On trend in 2016

From the sharing economy to age-agnostic marketing, here are a few predictions for the year ahead.
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This story appears in the December/January 2016 issue of strategy.

Consumer behaviour is constantly changing, and that affects all brands. Are you ready for what’s to come in the new year? We chat with experts from DDB, J. Walter Thompson and Human Branding about the biggest trends on the horizon.

Fulfilling basic needs

Next year, the sharing economy is going to get a lot more basic, says Johanna Faigelman, cultural anthropologist and president of Human Branding.

Hyper-digitization has left a void for some basic needs, like social interaction (in Japan you can hire someone to wipe your tears, while a Toronto woman is offering to be the little spoon in a cuddle-for-hire), cooking (strangers can make you a meal in your own home) and even petting puppies and kittens.

Rather than be disruptive to a business, savvy companies can help fulfill these fundamental needs, she says. After all, if Uber can deliver a crate of puppies and kittens (adorably pictured above) to a person’s workplace for an hour as a marketing stunt, why can’t other companies take it even further?

Finding a balance

Consumers want to have their quinoa cake and eat it too, say Lucie Greene, worldwide director of the innovation group at J. Walter Thompson.

Millennials and generation Z are more likely to balance a night of binge drinking with a heavy dose of yoga; eat a generous helping of a calorie-laden cheesecake, as long as it was made with avocado, coconut oil and unrefined sugars; or go vegan during the week to justify a massive greasy burger on the weekend, says Greene.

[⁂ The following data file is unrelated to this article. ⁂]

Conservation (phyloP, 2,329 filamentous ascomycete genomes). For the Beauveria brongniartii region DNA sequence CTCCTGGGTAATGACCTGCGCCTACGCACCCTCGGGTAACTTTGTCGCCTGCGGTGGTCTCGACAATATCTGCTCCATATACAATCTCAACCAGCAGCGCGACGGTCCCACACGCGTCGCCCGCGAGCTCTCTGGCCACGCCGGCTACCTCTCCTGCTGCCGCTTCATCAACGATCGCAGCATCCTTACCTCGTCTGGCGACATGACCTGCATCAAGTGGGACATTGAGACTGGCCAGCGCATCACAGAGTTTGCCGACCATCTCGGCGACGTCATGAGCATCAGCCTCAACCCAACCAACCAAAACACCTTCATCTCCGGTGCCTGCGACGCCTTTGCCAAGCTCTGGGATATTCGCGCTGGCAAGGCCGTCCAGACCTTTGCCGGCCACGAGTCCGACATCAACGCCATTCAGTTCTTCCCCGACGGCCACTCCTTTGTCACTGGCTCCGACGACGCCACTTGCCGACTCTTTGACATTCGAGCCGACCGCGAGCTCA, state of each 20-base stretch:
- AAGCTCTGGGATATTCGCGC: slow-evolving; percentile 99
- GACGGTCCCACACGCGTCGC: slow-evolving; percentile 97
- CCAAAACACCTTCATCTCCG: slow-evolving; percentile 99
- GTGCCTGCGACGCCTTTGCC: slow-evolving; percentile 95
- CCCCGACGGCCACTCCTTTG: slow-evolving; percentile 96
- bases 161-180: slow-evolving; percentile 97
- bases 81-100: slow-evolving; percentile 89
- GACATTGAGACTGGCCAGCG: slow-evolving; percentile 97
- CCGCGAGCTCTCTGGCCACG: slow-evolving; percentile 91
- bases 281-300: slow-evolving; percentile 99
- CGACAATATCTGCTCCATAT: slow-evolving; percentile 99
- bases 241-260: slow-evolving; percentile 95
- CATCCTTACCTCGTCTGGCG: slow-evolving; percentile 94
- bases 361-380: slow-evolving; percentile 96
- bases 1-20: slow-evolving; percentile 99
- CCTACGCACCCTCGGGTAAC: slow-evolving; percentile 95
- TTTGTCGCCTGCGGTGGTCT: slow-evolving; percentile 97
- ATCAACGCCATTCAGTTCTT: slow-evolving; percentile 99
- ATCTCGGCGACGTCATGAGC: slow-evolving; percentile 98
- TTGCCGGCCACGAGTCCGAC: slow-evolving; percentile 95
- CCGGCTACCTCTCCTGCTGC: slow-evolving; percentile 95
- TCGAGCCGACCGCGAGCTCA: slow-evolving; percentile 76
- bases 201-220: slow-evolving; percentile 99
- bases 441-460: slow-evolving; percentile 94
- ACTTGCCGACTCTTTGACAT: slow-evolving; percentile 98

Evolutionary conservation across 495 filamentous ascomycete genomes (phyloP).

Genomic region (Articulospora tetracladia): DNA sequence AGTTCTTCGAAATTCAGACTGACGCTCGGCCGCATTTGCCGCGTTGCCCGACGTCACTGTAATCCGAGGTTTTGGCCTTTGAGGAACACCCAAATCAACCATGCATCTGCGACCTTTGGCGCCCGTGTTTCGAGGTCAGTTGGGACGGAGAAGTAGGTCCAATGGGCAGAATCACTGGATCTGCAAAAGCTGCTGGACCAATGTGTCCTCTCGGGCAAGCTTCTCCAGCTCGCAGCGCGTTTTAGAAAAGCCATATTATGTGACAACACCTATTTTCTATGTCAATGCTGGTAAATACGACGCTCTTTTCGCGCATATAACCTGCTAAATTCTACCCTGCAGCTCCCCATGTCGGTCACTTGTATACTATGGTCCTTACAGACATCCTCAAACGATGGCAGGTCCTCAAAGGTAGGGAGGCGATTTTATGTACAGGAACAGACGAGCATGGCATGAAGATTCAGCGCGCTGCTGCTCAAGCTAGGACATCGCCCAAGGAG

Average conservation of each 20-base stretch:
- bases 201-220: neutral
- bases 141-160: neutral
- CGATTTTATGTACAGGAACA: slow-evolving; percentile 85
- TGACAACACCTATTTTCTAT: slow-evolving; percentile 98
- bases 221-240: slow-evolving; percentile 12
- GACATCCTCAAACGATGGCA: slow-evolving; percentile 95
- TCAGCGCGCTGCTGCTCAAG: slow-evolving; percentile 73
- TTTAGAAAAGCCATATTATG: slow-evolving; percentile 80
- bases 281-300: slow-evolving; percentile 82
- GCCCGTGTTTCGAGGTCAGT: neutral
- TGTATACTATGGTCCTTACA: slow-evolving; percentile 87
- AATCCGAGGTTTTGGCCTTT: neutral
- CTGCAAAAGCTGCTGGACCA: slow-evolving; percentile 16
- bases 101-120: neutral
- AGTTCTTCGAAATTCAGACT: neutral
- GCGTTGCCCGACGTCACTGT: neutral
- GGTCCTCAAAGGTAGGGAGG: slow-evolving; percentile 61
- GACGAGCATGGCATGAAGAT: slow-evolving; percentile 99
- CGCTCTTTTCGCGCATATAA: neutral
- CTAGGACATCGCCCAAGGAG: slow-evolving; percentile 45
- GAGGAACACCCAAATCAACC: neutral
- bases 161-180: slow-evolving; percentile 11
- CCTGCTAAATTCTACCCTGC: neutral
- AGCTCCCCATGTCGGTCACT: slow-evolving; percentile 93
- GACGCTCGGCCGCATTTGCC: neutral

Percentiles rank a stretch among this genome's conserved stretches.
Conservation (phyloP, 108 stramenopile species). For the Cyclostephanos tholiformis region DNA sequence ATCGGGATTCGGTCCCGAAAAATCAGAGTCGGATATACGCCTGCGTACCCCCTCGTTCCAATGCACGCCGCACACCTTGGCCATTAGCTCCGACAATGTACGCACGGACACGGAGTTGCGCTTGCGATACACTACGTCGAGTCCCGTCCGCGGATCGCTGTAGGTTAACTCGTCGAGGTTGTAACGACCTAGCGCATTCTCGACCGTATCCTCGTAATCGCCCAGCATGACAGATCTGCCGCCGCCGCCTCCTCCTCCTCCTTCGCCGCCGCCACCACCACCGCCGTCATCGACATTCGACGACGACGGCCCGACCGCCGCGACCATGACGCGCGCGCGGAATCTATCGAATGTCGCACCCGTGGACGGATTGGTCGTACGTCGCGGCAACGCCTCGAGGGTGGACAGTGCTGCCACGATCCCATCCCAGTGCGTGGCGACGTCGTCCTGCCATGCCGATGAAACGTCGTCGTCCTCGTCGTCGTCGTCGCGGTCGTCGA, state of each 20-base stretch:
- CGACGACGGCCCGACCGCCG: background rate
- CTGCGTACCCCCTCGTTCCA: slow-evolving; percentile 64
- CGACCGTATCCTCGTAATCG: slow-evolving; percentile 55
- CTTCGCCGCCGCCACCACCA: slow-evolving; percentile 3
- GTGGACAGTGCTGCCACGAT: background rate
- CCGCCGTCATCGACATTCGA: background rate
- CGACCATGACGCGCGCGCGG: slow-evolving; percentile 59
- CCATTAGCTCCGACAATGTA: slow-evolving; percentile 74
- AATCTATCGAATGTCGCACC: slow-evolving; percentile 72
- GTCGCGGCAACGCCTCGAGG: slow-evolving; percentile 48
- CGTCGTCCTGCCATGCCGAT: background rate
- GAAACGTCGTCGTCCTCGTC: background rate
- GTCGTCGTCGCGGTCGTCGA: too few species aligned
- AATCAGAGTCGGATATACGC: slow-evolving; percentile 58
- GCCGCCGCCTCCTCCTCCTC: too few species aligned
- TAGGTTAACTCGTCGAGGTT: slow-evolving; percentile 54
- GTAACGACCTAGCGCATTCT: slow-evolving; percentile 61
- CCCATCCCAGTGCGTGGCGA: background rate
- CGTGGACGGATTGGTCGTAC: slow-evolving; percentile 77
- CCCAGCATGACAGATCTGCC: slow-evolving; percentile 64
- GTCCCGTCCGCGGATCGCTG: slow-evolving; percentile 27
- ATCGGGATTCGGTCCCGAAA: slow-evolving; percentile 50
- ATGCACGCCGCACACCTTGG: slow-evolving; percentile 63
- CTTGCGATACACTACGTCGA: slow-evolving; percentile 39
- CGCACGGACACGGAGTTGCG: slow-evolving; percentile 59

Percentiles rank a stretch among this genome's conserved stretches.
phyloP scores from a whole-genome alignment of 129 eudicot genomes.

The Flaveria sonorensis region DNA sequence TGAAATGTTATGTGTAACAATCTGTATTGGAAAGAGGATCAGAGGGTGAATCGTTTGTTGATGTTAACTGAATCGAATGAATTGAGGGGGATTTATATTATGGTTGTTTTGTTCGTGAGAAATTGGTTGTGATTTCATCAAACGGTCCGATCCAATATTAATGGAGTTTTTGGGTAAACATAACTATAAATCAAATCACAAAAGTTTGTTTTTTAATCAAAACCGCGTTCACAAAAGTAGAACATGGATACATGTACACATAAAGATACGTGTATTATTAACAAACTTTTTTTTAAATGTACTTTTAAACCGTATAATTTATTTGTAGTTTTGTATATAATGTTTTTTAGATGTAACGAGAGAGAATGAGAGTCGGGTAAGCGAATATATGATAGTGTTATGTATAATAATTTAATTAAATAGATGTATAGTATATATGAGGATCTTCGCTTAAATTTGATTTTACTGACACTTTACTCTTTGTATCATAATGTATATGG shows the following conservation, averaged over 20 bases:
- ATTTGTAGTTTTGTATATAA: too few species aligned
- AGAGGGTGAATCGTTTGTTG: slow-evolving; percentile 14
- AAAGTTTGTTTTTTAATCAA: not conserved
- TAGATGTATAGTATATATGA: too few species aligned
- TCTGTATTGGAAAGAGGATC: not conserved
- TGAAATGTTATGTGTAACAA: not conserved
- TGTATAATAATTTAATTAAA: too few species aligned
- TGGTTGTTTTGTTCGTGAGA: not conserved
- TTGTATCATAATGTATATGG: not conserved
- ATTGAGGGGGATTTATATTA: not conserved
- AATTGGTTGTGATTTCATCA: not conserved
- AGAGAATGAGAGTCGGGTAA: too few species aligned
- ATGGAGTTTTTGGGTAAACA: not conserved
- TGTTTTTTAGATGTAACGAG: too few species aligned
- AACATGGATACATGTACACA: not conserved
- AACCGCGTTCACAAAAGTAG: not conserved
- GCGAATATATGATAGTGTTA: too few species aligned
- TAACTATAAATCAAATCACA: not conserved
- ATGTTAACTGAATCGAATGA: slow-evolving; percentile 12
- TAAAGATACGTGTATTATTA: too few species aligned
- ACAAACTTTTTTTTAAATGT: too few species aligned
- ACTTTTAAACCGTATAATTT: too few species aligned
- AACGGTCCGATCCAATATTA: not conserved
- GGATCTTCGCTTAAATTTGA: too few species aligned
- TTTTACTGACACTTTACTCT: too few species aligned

As a result, good-for-you products – from single-ingredient beauty buys to chemical-free tampons to sustainably sourced candy – and apps that encourage balance (like ones that track carbon emissions) will boom in popularity, she says, all helped along by chic, urban packaging and branding.

And it’s not just young adults, adds Tony Johnstone, chief brand officer at DDB. Boomers, too, are realizing their health limitations, and have the discretionary funds to spend on balanced products. “Boomers don’t want to compromise, but their bodies are making them aware that they need to live better,” he says.

Money (kind of) makes the world go round

With mobile wallets on the horizon and apps taking care of our payments, Faigelman says consumers’ relationship with currency is going to change.

The process of paying takes consumers out of the experience they have with brands, she says. It makes interactions with companies feel like transactions. But seamless payment (through apps and mobile wallets) takes the thinking out, making it more of a relationship.

Need more proof? Just look at Disney’s MagicBand system, a bracelet that does everything from unlock hotel doors to pay for food, which has received rave reviews from the media, CMOs and agency presidents alike.

All ages access

Society is going ageless, and marketers are following suit. A study by Hotwire PR found that in 2016, marketers from more than 22 countries plan to market “age agnostically.” This jives with JWT’s trend report, which found that globally, boomers are a diverse group and need to be treated as such, rather than just as a gray wave of zoomers. It’s not a totally new concept – Kraft has been targeting psychographics for years – but it’s growing in popularity. After all, since “millennials” encompass a wide age range, with the youngest just starting adulthood and the oldest likely with a family of their own, why does everyone continue to try and market to them in the same way?